The Board of Trustees guiding principles and disclosure policies for DSM panel members require annual disclosure of any competing interests or potentially conflicting relationships with entities that have an interest in psychiatric diagnoses and treatments. In addition, all Task Force and Work Group members agreed that, starting in 2007 and continuing for the duration of their work on DSM-5, each members total annual income derived from industry sources would not exceed $10,000 in any calendar year. This standard is more stringent than requirements for employees at the National Institutes of Health and for members of advisory committees for the Food and Drug Administration. And since their participation in DSM-5 began, many Task Force members have gone to greater lengths by terminating many of their industry relationships.

    Potential financial conflicts of interest are serious concerns that merit careful, ongoing monitoring. The APA remains committed to reducing potential bias and conflicts of interest through our stringent guidelines.

    [ENDS]

    ---------------

    Board of Trustee Principles for DSM-5 Task Force members here:

    http://www.dsm5.org/about/Pages/BoardofTrusteePrinciples.aspx

    DSM-V Task Force and Work Group Acceptance Form here:

    Approved by BOT July2006 Amended and Approved by BOT October 2007
    http://www.dsm5.org/about/Documents/DSM Member Acceptance Form.pdf

    DSM-5 Task Force members bios and disclosures here: http://www.dsm5.org/MeetUs/Pages/TaskForceMembers.aspx

    DSM-5 Work Group members bios and disclosures here: http://www.dsm5.org/MeetUs/Pages/WorkGroupMembers.aspx

    (All 13 DSM-5 Work Group Chairs are members of the Task Force, which totals 29 members.)


    Suzy Chapman

    http://dxrevisionwatch.wordpress.com
    http://meagenda.wordpress.com
    http://www.facebook.com/MEagenda
    http://twitter.com/MEagenda
     
  17. Dx Revision Watch

    Dx Revision Watch Owner of Dx Revision Watch

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    Current DSM-5 proposed criteria: Functional Neurological Disorder

    Below are the current proposed criteria and rationale for "Functional Neurological Disorder" (Conversion Disorder in DSM-IV). Note these are not criteria for "Complex Somatic Symptom Disorder," which are here:

    http://www.dsm5.org/ProposedRevision/Pages/proposedrevision.aspx?rid=368

    ---------------

    http://www.dsm5.org/ProposedRevision/Pages/proposedrevision.aspx?rid=8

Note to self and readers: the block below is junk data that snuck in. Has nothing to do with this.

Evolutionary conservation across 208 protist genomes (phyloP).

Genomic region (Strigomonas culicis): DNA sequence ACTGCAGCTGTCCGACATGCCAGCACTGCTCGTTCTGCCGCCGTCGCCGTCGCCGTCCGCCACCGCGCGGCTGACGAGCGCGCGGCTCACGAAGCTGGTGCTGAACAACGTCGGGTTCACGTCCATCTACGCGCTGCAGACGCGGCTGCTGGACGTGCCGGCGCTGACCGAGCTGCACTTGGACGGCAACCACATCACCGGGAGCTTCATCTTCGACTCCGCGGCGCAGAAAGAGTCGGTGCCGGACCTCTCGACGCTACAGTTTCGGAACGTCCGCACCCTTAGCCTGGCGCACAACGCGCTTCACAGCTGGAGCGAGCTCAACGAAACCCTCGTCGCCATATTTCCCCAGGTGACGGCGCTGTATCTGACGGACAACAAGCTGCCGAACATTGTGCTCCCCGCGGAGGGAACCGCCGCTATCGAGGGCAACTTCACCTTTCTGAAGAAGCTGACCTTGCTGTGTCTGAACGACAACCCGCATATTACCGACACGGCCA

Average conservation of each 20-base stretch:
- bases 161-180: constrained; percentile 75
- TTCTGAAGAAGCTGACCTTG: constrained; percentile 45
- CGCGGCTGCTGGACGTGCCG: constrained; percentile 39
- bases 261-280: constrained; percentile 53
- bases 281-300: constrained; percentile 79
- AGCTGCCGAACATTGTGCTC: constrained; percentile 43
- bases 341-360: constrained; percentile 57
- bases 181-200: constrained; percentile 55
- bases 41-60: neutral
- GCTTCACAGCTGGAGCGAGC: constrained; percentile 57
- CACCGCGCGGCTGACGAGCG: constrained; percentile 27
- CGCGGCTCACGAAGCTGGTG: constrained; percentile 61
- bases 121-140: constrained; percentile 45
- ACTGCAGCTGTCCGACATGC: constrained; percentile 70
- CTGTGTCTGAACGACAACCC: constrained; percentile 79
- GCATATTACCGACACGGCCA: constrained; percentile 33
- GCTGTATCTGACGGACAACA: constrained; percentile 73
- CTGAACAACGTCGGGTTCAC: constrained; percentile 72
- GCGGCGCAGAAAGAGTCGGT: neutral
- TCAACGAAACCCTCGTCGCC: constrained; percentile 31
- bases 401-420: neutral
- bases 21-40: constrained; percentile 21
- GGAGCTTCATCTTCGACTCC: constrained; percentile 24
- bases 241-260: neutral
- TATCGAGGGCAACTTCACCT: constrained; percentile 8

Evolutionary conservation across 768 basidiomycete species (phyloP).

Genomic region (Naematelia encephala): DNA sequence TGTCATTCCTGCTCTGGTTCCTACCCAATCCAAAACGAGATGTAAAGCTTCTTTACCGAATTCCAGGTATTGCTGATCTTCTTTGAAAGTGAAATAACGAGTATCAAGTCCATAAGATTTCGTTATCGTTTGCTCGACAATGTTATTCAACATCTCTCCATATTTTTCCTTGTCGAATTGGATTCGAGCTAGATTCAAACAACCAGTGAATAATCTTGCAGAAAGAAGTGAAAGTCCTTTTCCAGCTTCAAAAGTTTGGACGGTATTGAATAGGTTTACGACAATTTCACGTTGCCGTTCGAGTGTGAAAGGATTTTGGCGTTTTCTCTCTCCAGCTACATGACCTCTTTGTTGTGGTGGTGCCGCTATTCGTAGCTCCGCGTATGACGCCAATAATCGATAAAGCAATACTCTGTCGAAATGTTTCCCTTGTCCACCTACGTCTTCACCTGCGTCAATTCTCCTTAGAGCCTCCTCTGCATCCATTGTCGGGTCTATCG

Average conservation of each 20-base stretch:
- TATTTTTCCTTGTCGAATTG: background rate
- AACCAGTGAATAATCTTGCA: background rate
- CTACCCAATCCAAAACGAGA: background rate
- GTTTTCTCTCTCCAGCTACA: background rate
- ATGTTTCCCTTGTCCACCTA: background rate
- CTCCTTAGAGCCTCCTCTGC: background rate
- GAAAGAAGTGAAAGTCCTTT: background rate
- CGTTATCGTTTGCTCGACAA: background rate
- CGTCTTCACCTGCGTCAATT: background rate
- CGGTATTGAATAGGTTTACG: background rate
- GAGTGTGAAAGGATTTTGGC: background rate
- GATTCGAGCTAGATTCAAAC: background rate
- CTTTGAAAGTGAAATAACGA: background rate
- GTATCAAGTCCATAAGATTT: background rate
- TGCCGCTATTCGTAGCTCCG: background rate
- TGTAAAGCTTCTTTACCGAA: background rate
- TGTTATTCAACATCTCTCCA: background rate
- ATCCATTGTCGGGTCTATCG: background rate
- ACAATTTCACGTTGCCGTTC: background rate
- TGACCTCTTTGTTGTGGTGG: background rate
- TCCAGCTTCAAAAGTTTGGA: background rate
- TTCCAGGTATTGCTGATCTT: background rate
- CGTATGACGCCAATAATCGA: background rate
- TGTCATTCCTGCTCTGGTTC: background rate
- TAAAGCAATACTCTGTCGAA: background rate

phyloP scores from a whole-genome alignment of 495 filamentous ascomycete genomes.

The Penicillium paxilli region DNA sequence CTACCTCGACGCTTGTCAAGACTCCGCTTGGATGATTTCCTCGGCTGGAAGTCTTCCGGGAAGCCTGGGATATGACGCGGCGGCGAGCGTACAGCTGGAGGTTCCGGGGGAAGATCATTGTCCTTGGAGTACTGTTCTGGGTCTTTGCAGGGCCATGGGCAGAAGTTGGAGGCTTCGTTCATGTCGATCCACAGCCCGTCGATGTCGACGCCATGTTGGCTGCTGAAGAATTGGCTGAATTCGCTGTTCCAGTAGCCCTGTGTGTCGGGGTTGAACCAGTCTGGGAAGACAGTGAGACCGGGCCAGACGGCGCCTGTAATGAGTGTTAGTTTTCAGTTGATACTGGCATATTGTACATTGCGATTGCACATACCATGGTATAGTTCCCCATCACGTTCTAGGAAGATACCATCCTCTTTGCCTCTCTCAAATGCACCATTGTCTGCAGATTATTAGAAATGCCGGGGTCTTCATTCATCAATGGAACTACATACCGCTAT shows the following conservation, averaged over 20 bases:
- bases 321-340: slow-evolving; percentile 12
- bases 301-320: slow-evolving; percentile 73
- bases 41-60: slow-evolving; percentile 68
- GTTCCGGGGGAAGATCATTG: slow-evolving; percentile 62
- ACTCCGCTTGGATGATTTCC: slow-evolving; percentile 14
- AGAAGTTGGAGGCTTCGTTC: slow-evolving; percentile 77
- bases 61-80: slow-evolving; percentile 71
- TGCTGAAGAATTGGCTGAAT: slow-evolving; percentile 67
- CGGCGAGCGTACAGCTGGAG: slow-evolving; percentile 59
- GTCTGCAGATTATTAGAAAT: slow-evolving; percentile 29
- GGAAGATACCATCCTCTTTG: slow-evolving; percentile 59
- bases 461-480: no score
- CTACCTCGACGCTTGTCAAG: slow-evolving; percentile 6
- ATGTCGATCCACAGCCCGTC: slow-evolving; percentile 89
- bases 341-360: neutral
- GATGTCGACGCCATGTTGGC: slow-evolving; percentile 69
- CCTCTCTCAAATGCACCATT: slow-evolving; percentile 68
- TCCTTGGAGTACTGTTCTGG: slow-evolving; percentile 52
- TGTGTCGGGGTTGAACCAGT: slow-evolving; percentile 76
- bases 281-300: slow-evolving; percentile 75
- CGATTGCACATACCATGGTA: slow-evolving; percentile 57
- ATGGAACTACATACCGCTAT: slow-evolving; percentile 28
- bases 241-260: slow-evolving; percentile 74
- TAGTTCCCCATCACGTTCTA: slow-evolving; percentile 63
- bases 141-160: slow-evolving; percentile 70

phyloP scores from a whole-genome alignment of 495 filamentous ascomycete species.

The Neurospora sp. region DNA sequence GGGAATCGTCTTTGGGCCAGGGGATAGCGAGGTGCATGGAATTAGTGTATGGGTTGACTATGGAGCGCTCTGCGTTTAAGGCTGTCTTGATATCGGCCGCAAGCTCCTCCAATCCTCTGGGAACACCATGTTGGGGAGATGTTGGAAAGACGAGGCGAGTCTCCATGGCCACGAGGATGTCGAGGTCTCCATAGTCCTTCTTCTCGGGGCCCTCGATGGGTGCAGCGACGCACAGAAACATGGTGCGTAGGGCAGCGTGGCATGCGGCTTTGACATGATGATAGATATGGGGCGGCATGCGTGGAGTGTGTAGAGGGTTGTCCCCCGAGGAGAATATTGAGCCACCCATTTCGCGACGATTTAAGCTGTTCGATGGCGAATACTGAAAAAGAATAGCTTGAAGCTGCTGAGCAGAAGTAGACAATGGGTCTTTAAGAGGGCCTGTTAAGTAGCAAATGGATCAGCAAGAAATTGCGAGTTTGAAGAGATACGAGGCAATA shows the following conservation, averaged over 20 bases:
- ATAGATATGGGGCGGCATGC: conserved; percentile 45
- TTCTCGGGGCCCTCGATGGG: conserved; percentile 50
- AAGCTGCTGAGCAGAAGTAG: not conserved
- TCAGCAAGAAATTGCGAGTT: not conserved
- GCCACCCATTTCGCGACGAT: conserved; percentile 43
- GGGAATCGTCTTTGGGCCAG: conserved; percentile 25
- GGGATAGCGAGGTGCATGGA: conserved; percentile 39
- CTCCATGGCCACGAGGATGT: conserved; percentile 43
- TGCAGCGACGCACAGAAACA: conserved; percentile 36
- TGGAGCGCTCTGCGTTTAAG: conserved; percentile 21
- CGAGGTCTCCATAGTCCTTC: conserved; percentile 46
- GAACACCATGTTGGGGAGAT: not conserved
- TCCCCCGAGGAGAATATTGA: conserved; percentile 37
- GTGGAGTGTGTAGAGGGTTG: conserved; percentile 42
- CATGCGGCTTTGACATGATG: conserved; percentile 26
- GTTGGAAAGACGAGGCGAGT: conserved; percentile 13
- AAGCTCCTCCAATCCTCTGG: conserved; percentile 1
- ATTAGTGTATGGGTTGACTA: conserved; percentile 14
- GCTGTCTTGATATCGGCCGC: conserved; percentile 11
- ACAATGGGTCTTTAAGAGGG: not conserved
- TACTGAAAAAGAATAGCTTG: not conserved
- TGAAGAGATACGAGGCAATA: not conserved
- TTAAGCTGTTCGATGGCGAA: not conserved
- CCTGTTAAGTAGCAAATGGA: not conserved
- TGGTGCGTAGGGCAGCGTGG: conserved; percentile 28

Updated May 4, 2011

    03 Functional Neurological Disorder (Conversion Disorder)

    Criteria A, B, C, and D must all be fulfilled to make the diagnosis:

    A. One or more neurologic symptoms such as altered voluntary motor, sensory function, cognition, or seizure-like episodes.

    B. The symptom, after appropriate medical assessment, is found not to be due to a general medical condition, the direct effects of a substance, or a culturally sanctioned behavior.

    C. The physical signs or diagnostic findings are internally inconsistent or incongruent with recognized neurological disorder.

    D. The symptom causes clinically significant distress or impairment in social, occupational, or other important areas of functioning or warrants medical evaluation.

    Please see full disorder descriptions here


    * The final name of this disorder is still under active discussion

    * Both the Somatic Symptom Disorders Work Group and the Anxiety, Obsessive-Compulsive Spectrum, Posttraumatic, and Dissociative Disorders Work Group are discussing how conversion disorder relates to the dissociative disorders


    --------

    Rationale

    http://www.dsm5.org/ProposedRevision/Pages/proposedrevision.aspx?rid=8#

    Major change #1: Rename Somatoform disorders to Somatic Symptom Disorders and combine with PFAMC and Factitious Disorders

    The workgroup suggests combining Somatoform Disorders, Psychological Factors Affecting Medical Condition (PFAMC), and Factitious Disorders into one group entitled Somatic Symptom Disorders because the common feature of these disorders is the central place in the clinical presentation of physical symptoms and/or concern about medical illness. The grouping of these disorders in a single section is based on clinical utility (these patients are mainly encountered in general medical settings), rather than assumptions regarding shared etiology or mechanism. Alternatively, Factitious Disorders could continue to be listed under the category Other Disorders.

    Major change #2: De-emphasize medically unexplained symptoms